Dermatology Diseases


Melanoma is a cancer which develops in the melanin producing cells, called melanocytes. Melanoma develops most often as a skin cancer, but can also form in the eye and rarely in the intestines. The most well known risk factors for melanoma include fair skin, a history of sunburn, excessive ultraviolet (UV) light exposure, living close to the equator or at high elevation, abnormal moles, family history, and weakened immune system.

Symptoms of melanoma include change to an existing mole and development of a new skin pigment or growth. Some melanomas are hidden, in areas that are not exposed to the sun; this is more common in people with dark skin. Melanoma is most successfully treated when caught early, so it is important to check your skin for any unusual changes. Prevention methods such as avoiding midday sun, wearing sunscreen and/or protective clothing, and avoiding tanning beds can help reduce the risk of developing melanoma.

Basal Cell Carcinoma

Basal cell carcinoma is a type of skin cancer which develops in the basal cells, the cells responsible for producing new skin cells as the old cells are shed. Warning signs include a sore that does not heal or bleeds and scabs repeatedly. It often appears as a wax-like bump, but can present in other forms including a flat, scaly, brown patch or a white, waxy scar. Basal cell carcinoma is most often found in high sun exposure areas of the skin including the face and neck.

Risk factors include long-term sun exposure, radiation exposure, arsenic exposure, fair skin, being male, over age 50, family history, certain hereditary syndromes, and weakened immune system. Steps to lower the risk of developing basal cell carcinoma include avoiding midday sun, using sunscreen and/or wearing protective clothing, avoiding tanning beds, and checking skin regularly for any abnormalities.

Squamous Cell Carcinoma

Squamous cell carcinoma is a type of skin cancer that develops in the squamous cells, the flat, thin cells that make up the outer layer of the skin. Squamous cell carcinoma most commonly forms on skin that is exposed to the sun, such as the scalp, back of the hands, and ears, although it can occur anywhere on the body. Signs of squamous cell carcinoma include a firm, red nodule, a flat, scaly sore, and a new sore or raised area on an old sore or ulcer. Rough, red, scaly patches or sores may also develop on the lips, in the mouth, on or in the anus, or on the genitals.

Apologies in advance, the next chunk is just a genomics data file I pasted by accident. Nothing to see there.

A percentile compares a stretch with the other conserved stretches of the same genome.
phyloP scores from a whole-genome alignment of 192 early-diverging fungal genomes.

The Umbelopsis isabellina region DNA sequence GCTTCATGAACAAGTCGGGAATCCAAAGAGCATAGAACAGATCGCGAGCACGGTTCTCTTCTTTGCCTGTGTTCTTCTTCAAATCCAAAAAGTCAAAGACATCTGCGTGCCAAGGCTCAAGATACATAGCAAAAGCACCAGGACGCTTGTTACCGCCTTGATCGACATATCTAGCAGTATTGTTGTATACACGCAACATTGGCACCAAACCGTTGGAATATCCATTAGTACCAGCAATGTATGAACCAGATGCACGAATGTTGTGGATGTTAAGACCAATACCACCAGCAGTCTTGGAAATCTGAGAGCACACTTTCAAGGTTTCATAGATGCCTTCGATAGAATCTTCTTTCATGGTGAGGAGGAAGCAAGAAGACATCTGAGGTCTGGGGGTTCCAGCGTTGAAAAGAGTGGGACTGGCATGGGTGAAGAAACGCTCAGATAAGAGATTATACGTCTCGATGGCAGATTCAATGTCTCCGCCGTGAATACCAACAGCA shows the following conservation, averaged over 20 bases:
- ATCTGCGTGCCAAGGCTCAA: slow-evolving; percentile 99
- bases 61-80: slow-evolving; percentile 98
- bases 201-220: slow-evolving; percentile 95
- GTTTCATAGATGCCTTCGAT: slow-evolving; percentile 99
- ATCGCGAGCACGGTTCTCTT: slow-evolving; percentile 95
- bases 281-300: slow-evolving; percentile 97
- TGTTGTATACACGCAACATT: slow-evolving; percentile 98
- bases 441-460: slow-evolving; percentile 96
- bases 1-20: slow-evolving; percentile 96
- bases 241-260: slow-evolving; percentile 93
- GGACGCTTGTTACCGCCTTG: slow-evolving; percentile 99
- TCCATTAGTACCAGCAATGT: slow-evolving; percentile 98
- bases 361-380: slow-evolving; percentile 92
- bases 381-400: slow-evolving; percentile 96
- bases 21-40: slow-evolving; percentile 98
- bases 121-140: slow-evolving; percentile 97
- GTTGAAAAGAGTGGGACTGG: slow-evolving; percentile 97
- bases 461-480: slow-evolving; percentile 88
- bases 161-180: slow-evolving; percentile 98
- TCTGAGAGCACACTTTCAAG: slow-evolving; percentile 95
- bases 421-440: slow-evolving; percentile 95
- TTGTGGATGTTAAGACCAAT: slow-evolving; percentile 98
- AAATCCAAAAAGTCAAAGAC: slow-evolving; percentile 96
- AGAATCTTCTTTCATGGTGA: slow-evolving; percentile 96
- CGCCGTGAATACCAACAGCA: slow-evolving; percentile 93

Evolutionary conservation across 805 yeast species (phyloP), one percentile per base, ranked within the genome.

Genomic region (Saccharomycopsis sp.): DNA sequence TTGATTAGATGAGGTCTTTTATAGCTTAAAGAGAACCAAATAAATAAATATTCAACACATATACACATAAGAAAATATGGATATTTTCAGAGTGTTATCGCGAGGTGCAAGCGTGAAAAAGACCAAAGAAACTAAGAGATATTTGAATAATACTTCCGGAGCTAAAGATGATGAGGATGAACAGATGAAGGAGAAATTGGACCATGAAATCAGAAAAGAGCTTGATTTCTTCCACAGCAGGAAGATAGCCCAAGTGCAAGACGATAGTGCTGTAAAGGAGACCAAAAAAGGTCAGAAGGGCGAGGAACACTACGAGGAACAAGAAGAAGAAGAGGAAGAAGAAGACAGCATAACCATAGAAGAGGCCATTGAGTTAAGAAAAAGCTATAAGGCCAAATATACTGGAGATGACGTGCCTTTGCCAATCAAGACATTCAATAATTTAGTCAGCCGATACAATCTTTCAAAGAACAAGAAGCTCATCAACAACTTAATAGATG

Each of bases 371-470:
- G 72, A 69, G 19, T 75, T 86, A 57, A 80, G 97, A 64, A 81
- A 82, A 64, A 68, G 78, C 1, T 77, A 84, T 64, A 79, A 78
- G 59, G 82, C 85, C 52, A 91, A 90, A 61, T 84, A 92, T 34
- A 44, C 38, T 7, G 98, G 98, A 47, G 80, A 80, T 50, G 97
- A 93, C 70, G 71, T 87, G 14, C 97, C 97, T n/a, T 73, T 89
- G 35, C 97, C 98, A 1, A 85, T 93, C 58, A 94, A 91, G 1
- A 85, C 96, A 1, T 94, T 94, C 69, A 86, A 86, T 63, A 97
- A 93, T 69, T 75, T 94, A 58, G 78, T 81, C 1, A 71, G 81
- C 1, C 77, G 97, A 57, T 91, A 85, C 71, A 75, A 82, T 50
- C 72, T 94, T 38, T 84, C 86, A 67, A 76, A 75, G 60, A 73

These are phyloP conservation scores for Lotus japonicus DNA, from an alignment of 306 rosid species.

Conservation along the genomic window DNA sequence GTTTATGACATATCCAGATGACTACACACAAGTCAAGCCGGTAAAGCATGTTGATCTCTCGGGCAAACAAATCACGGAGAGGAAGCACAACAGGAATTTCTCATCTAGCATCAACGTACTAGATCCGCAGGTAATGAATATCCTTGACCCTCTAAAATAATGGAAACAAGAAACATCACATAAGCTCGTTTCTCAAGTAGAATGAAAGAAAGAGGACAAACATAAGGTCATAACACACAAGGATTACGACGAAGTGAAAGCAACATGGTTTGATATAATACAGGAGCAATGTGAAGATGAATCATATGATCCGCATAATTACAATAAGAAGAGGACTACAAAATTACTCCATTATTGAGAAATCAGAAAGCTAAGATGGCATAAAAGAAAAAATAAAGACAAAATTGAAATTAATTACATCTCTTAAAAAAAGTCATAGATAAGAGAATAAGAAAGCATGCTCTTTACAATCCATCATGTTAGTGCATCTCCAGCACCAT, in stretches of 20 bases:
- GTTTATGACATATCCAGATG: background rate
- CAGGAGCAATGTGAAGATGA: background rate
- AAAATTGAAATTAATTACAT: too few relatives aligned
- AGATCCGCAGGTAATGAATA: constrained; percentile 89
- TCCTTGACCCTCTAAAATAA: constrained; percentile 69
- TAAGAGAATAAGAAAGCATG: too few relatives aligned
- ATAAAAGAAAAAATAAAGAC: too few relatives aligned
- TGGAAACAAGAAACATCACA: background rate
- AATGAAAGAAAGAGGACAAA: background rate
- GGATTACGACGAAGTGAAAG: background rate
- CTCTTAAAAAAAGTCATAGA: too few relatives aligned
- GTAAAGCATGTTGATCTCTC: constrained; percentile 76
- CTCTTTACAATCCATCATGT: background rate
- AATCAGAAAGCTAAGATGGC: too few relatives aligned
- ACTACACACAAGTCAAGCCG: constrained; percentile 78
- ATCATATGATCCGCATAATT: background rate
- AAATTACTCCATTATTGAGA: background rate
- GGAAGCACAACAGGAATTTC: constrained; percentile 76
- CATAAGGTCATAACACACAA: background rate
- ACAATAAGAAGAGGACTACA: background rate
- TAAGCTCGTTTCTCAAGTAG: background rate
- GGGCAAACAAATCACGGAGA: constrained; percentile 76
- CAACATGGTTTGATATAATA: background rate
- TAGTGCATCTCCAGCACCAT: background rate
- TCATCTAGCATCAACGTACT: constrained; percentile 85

There is an increased risk for squamous cell carcinoma for fair skin, excessive sun exposure, use of tanning beds, history of sunburn, history of precancerous skin lesions, history of skin cancer, weakened immune system and rare genetic disorders with a sensitivity to light. These risks can be lowered by avoiding midday sun, wearing sunscreen and/or protective clothing, avoiding tanning beds, and checking the skin regularly for any changes.

Dysplastic Nevus

Dysplastic nevi, or singular nevus, are atypical moles. They are commonly defined as moles that are larger than ¼ inch in diameter, irregular shape, and inconsistent color. Dysplastic nevi pose a greater risk of developing melanoma. While not all dysplastic nevi will develop into cancerous melanomas, studies show that about half of melanomas come from these atypical moles. Unusual moles are characterized by A for asymmetrical, B irregular border, C for changes in color, D for diameter and E for evolving.

Actinic Keratosis

Actinic keratosis is a sometimes pre-cancerous condition which presents with a rough, scaly patch of skin. It can also appear as a flat patch or bump on the top of the skin or as a hard wart-like abnormality, the color ranges from flesh colored to red or brown and may itch or burn. Actinic keratosis develops from years of sun and UV exposure, and is most commonly found on the face, lips, ears, back of hands, forearms, scalp, and neck. Actinic keratosis slowly grows and usually presents no other symptoms aside from the abnormal patch of skin.

There is a greater risk for developing actinic keratosis for a person with age greater than 40, sunny climate, history of frequent sun exposure or sunburn, pale skin, tendency to freckle, personal history of actinic keratosis or skin cancer, and/or a weak immune system. These risks can be reduced by avoiding midday sun, wearing sunscreen and/or protective clothing, and avoiding tanning beds. It is also important to check the skin regularly for any changes or abnormalities.